Elections

Anita Babbitt

When my mom asked me recently if I was going to vote absentee in the November election in my home state of Illinois I hesitated, then asked, “What?” She explained that, on Election Day, if you are not in your home state, you can get an absentee ballot to vote by mail. In this year’s mid-term elections, every seat in the House of Representatives is at stake. Many senators, governors and state and local officials are also running.
My mom told me she would send me an application for an absentee ballot as soon as possible and that I will be able to vote by mail, but the truth is I have no idea who to vote for. Until recently, I actually had no idea who was running – I now know that there is a very close race for Barack Obama’s senate seat and for governor.
“Vote for all of the Democrats” is what my mom told me. I will probably do just that, but isn’t it irresponsible of me to vote for candidates based on their party instead of researching the people who are running?
When we were growing up, all of us looked forward to that day when we would turn 18 and get to be an adult and do adult things such as getting tattoos or piercings, smoking and voting. When you get to college, though, it’s easy to forget about voting.
We will all pay attention to the presidential campaign in 2012, but too many of us forget that we still need to vote for Congress and in state and local elections between presidential elections.
The numbers bear this out. The percentage of young adults from the ages of 18 to 29 voting in the presidential election has risen since 1996, from about 40 percent to about 50 percent in 2008. This may seem low, but it was a good turnout by young adults compared to previous years. The percentage of young adults voting in the midterm elections, however, is much lower; in 2006 only about 25 percent of young adults voted.
Why don’t we care as much about mid-term elections?
Voters in general don’t seem to care as much. Only 48 percent of eligible voters voted in the 2006 midterm elections, while 64 percent of eligible voters voted in the 2008 presidential election. There is typically less media coverage of midterm elections than presidential races. And there is the fact that you do not have a possible ruler of your nation running in the midterm elections that makes them less popular. So perhaps it doesn’t seem as important.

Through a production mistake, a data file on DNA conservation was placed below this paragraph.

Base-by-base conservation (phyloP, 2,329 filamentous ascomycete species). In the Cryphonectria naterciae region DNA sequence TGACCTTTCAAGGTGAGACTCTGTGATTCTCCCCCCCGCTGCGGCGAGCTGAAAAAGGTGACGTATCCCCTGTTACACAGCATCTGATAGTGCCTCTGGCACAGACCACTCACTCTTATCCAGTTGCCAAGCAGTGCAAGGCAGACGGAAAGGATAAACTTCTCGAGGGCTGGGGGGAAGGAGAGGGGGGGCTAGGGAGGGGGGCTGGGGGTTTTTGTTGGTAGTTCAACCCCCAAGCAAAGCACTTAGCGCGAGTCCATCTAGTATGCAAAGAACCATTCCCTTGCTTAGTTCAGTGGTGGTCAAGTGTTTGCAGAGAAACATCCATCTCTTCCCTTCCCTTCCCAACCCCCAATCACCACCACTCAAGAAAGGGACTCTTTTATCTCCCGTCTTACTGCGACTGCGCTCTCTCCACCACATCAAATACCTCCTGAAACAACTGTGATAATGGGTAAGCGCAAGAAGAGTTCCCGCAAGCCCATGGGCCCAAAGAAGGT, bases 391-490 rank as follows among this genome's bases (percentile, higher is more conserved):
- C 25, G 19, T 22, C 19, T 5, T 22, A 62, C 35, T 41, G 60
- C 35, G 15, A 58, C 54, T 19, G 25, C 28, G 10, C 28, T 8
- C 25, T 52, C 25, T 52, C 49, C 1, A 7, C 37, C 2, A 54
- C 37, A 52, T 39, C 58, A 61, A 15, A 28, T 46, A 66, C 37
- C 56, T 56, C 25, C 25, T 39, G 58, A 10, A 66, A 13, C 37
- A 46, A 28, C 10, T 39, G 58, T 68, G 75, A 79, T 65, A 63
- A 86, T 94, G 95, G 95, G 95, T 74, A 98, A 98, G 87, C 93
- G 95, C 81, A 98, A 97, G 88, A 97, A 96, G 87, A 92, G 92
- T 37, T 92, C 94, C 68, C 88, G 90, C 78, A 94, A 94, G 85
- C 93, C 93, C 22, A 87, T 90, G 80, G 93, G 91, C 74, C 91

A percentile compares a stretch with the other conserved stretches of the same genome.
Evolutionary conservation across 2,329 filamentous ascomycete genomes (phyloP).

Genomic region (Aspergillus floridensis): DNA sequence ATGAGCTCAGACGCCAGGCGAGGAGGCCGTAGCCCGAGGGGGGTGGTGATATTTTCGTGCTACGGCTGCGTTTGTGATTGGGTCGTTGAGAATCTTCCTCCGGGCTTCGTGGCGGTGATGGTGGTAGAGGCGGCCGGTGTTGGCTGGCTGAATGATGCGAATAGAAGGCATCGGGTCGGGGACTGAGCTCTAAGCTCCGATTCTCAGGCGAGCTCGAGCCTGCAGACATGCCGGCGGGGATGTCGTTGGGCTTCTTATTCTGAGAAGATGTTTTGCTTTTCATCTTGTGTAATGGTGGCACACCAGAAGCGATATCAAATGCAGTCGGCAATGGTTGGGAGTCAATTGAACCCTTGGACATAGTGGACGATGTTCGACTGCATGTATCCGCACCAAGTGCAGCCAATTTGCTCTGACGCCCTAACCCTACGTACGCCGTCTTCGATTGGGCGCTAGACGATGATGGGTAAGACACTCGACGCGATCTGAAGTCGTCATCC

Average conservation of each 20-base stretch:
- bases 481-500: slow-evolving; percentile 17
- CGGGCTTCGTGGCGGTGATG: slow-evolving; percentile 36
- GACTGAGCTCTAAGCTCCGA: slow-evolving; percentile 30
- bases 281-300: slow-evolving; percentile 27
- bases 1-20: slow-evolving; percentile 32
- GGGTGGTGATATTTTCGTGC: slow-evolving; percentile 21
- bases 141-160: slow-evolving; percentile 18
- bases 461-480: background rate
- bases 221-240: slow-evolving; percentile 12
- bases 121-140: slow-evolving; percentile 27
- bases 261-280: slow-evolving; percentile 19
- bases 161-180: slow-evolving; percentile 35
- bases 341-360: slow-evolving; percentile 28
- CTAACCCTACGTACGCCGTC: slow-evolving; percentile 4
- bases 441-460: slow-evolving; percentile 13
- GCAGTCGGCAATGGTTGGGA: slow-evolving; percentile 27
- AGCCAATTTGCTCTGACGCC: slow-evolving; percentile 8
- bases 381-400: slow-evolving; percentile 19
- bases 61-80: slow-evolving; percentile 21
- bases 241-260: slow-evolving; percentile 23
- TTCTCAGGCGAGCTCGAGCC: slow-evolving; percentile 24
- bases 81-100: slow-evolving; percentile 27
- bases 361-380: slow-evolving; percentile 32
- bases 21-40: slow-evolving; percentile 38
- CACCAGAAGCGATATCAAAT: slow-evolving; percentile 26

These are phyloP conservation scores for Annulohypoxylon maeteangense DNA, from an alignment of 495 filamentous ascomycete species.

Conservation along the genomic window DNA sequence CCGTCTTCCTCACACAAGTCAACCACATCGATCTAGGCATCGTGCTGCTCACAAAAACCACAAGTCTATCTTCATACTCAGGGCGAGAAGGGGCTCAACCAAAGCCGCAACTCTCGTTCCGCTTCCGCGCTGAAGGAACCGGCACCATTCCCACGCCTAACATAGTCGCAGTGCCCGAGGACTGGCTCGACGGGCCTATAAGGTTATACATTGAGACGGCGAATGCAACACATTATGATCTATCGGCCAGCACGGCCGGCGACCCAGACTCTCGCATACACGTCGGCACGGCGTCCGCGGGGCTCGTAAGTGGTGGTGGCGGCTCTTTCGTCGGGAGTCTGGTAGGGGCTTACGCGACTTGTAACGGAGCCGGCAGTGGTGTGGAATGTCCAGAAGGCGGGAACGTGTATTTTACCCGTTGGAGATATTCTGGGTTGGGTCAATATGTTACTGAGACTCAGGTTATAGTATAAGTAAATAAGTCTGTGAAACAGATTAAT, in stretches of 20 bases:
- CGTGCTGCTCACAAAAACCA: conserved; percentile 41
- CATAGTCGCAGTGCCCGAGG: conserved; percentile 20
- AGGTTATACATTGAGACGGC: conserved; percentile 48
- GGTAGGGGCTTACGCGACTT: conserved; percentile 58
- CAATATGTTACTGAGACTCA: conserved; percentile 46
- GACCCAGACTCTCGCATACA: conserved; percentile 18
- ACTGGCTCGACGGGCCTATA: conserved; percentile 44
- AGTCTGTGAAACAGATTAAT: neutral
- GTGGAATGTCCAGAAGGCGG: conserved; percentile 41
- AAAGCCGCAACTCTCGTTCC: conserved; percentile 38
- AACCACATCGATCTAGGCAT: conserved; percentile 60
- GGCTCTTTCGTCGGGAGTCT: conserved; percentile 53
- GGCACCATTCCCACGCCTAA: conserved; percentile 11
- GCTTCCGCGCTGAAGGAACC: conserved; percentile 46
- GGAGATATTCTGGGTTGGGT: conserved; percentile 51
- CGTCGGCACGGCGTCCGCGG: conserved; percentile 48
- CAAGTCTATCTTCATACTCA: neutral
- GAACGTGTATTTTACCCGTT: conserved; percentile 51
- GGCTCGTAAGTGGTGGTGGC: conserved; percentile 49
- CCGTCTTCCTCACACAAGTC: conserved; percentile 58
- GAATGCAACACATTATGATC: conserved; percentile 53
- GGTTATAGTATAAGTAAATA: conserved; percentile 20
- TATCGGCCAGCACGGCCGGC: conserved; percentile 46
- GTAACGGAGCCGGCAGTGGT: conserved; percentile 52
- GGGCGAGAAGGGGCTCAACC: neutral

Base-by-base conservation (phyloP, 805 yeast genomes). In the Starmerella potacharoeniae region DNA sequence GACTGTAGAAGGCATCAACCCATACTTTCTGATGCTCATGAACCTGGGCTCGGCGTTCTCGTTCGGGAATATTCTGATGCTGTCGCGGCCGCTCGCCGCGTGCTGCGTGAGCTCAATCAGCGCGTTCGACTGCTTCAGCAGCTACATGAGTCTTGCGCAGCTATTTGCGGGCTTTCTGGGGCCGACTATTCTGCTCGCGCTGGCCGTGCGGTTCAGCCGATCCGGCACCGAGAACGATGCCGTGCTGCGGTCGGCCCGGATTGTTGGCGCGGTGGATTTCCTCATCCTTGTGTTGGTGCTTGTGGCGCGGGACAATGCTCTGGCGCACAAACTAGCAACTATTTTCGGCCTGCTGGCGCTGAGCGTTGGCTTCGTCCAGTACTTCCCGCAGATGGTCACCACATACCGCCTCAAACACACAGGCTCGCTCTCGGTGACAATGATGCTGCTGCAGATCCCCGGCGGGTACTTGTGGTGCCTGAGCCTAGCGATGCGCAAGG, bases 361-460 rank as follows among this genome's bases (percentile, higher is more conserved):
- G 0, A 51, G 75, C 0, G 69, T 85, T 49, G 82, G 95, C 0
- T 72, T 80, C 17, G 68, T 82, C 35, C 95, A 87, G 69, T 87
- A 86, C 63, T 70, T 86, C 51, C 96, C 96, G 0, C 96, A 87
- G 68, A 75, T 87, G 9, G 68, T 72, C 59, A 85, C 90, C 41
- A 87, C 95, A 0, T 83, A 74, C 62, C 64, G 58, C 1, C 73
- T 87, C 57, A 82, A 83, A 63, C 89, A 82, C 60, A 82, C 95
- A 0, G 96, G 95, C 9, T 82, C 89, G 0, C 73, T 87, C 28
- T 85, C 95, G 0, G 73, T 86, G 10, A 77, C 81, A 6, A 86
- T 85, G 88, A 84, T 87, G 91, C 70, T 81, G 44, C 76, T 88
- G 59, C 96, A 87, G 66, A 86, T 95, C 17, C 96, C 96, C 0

In fact, voting in midterm elections is vitally important because Congress has a huge impact on what goes on in all of our lives. Congress makes the laws, such as recent health care legislature – all of which have effects on us.
To put it bluntly: if you want Barack Obama to have an easier time passing his proposed laws, voting for Democrats in Congress will help him. If you don’t, then vote for the Republicans.
Not everyone associates himself or herself with the Democratic or Republican Parties, however, and there are plenty of Democrats and Republicans who do not agree with what the candidates of their party propose to do. There are many people who are a part of the Green Party, people who consider themselves libertarians and people who do not identify with any party. If you do not want to vote along party lines, then the solution is to research all of the candidates and find out if you agree with their policies or not.
And if you think about it, how hard is it to go on the Internet and research the candidates? It could take 20 minutes at the most. We cannot form our opinions of candidates based on what we see on television. Most of the campaign ads consist of candidates attacking others, not saying what their own values are or what they plan to do when they get to Congress.
So instead of just voting for the people who are aligned with a party, go research who is running in the midterm elections. Then go and vote. It’s easy. And it’s one way you can have an impact on your own future.

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